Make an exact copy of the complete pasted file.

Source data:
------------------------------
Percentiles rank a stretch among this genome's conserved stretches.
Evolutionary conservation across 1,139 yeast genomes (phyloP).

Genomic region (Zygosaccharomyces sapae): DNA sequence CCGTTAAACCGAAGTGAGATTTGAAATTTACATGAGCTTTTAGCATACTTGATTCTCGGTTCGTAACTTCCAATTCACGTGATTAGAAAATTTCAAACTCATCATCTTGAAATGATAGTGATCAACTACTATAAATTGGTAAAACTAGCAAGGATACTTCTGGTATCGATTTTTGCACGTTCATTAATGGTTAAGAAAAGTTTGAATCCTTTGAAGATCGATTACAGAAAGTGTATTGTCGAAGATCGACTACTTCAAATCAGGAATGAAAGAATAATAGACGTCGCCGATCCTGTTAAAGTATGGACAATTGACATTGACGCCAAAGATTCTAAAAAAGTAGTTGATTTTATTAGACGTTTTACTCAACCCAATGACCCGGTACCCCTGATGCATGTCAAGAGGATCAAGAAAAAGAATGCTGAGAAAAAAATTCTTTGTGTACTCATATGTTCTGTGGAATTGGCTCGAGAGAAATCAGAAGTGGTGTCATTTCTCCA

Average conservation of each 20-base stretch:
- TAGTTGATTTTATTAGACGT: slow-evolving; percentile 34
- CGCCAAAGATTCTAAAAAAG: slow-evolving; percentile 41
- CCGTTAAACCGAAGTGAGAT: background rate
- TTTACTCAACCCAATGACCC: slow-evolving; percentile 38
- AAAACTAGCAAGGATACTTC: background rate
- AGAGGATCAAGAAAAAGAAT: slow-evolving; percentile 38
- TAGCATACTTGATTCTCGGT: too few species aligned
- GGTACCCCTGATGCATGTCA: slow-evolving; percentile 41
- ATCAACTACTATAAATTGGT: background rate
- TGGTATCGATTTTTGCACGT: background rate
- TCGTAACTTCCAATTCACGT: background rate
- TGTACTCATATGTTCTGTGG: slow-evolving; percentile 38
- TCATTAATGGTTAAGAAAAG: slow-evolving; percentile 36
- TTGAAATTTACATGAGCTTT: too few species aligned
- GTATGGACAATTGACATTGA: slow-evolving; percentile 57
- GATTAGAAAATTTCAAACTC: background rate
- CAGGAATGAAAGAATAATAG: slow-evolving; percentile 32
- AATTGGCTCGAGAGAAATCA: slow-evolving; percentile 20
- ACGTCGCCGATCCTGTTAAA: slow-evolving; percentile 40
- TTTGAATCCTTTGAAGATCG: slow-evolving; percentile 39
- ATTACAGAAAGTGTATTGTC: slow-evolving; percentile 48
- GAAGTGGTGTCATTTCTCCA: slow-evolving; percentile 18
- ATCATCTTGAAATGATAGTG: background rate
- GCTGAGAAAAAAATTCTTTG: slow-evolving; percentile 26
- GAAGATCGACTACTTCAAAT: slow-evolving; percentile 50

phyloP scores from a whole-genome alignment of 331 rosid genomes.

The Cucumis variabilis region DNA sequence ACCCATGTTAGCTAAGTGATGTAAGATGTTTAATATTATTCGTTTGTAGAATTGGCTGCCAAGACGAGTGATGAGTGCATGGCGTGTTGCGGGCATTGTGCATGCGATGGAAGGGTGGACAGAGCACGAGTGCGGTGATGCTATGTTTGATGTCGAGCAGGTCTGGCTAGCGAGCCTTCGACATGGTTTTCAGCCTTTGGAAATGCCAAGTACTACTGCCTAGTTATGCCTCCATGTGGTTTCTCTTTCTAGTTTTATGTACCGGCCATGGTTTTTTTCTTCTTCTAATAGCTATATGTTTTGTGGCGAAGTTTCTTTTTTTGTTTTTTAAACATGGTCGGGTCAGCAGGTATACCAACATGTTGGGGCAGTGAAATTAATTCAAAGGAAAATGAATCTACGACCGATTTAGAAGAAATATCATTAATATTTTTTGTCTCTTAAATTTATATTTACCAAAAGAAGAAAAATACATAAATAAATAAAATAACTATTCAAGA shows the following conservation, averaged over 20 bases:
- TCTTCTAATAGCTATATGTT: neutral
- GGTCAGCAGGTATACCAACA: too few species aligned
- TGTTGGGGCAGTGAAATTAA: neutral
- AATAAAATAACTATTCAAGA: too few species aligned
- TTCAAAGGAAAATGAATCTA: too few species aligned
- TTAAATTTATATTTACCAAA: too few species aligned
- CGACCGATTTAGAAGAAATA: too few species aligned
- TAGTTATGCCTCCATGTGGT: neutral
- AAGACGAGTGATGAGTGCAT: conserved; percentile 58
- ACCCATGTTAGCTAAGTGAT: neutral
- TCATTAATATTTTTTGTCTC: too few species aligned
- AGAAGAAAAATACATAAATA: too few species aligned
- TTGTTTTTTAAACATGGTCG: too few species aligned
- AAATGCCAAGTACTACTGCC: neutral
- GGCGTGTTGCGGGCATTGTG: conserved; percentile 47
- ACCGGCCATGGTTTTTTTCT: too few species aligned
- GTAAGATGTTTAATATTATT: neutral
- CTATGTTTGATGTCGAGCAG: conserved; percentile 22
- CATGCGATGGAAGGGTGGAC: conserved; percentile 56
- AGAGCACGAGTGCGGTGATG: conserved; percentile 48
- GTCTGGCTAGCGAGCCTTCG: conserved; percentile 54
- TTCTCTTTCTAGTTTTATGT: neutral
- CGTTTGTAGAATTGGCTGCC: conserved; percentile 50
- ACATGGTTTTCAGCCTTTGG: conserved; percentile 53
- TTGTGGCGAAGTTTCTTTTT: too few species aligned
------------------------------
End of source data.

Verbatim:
Percentiles rank a stretch among this genome's conserved stretches.
Evolutionary conservation across 1,139 yeast genomes (phyloP).

Genomic region (Zygosaccharomyces sapae): DNA sequence CCGTTAAACCGAAGTGAGATTTGAAATTTACATGAGCTTTTAGCATACTTGATTCTCGGTTCGTAACTTCCAATTCACGTGATTAGAAAATTTCAAACTCATCATCTTGAAATGATAGTGATCAACTACTATAAATTGGTAAAACTAGCAAGGATACTTCTGGTATCGATTTTTGCACGTTCATTAATGGTTAAGAAAAGTTTGAATCCTTTGAAGATCGATTACAGAAAGTGTATTGTCGAAGATCGACTACTTCAAATCAGGAATGAAAGAATAATAGACGTCGCCGATCCTGTTAAAGTATGGACAATTGACATTGACGCCAAAGATTCTAAAAAAGTAGTTGATTTTATTAGACGTTTTACTCAACCCAATGACCCGGTACCCCTGATGCATGTCAAGAGGATCAAGAAAAAGAATGCTGAGAAAAAAATTCTTTGTGTACTCATATGTTCTGTGGAATTGGCTCGAGAGAAATCAGAAGTGGTGTCATTTCTCCA

Average conservation of each 20-base stretch:
- TAGTTGATTTTATTAGACGT: slow-evolving; percentile 34
- CGCCAAAGATTCTAAAAAAG: slow-evolving; percentile 41
- CCGTTAAACCGAAGTGAGAT: background rate
- TTTACTCAACCCAATGACCC: slow-evolving; percentile 38
- AAAACTAGCAAGGATACTTC: background rate
- AGAGGATCAAGAAAAAGAAT: slow-evolving; percentile 38
- TAGCATACTTGATTCTCGGT: too few species aligned
- GGTACCCCTGATGCATGTCA: slow-evolving; percentile 41
- ATCAACTACTATAAATTGGT: background rate
- TGGTATCGATTTTTGCACGT: background rate
- TCGTAACTTCCAATTCACGT: background rate
- TGTACTCATATGTTCTGTGG: slow-evolving; percentile 38
- TCATTAATGGTTAAGAAAAG: slow-evolving; percentile 36
- TTGAAATTTACATGAGCTTT: too few species aligned
- GTATGGACAATTGACATTGA: slow-evolving; percentile 57
- GATTAGAAAATTTCAAACTC: background rate
- CAGGAATGAAAGAATAATAG: slow-evolving; percentile 32
- AATTGGCTCGAGAGAAATCA: slow-evolving; percentile 20
- ACGTCGCCGATCCTGTTAAA: slow-evolving; percentile 40
- TTTGAATCCTTTGAAGATCG: slow-evolving; percentile 39
- ATTACAGAAAGTGTATTGTC: slow-evolving; percentile 48
- GAAGTGGTGTCATTTCTCCA: slow-evolving; percentile 18
- ATCATCTTGAAATGATAGTG: background rate
- GCTGAGAAAAAAATTCTTTG: slow-evolving; percentile 26
- GAAGATCGACTACTTCAAAT: slow-evolving; percentile 50

phyloP scores from a whole-genome alignment of 331 rosid genomes.

The Cucumis variabilis region DNA sequence ACCCATGTTAGCTAAGTGATGTAAGATGTTTAATATTATTCGTTTGTAGAATTGGCTGCCAAGACGAGTGATGAGTGCATGGCGTGTTGCGGGCATTGTGCATGCGATGGAAGGGTGGACAGAGCACGAGTGCGGTGATGCTATGTTTGATGTCGAGCAGGTCTGGCTAGCGAGCCTTCGACATGGTTTTCAGCCTTTGGAAATGCCAAGTACTACTGCCTAGTTATGCCTCCATGTGGTTTCTCTTTCTAGTTTTATGTACCGGCCATGGTTTTTTTCTTCTTCTAATAGCTATATGTTTTGTGGCGAAGTTTCTTTTTTTGTTTTTTAAACATGGTCGGGTCAGCAGGTATACCAACATGTTGGGGCAGTGAAATTAATTCAAAGGAAAATGAATCTACGACCGATTTAGAAGAAATATCATTAATATTTTTTGTCTCTTAAATTTATATTTACCAAAAGAAGAAAAATACATAAATAAATAAAATAACTATTCAAGA shows the following conservation, averaged over 20 bases:
- TCTTCTAATAGCTATATGTT: neutral
- GGTCAGCAGGTATACCAACA: too few species aligned
- TGTTGGGGCAGTGAAATTAA: neutral
- AATAAAATAACTATTCAAGA: too few species aligned
- TTCAAAGGAAAATGAATCTA: too few species aligned
- TTAAATTTATATTTACCAAA: too few species aligned
- CGACCGATTTAGAAGAAATA: too few species aligned
- TAGTTATGCCTCCATGTGGT: neutral
- AAGACGAGTGATGAGTGCAT: conserved; percentile 58
- ACCCATGTTAGCTAAGTGAT: neutral
- TCATTAATATTTTTTGTCTC: too few species aligned
- AGAAGAAAAATACATAAATA: too few species aligned
- TTGTTTTTTAAACATGGTCG: too few species aligned
- AAATGCCAAGTACTACTGCC: neutral
- GGCGTGTTGCGGGCATTGTG: conserved; percentile 47
- ACCGGCCATGGTTTTTTTCT: too few species aligned
- GTAAGATGTTTAATATTATT: neutral
- CTATGTTTGATGTCGAGCAG: conserved; percentile 22
- CATGCGATGGAAGGGTGGAC: conserved; percentile 56
- AGAGCACGAGTGCGGTGATG: conserved; percentile 48
- GTCTGGCTAGCGAGCCTTCG: conserved; percentile 54
- TTCTCTTTCTAGTTTTATGT: neutral
- CGTTTGTAGAATTGGCTGCC: conserved; percentile 50
- ACATGGTTTTCAGCCTTTGG: conserved; percentile 53
- TTGTGGCGAAGTTTCTTTTT: too few species aligned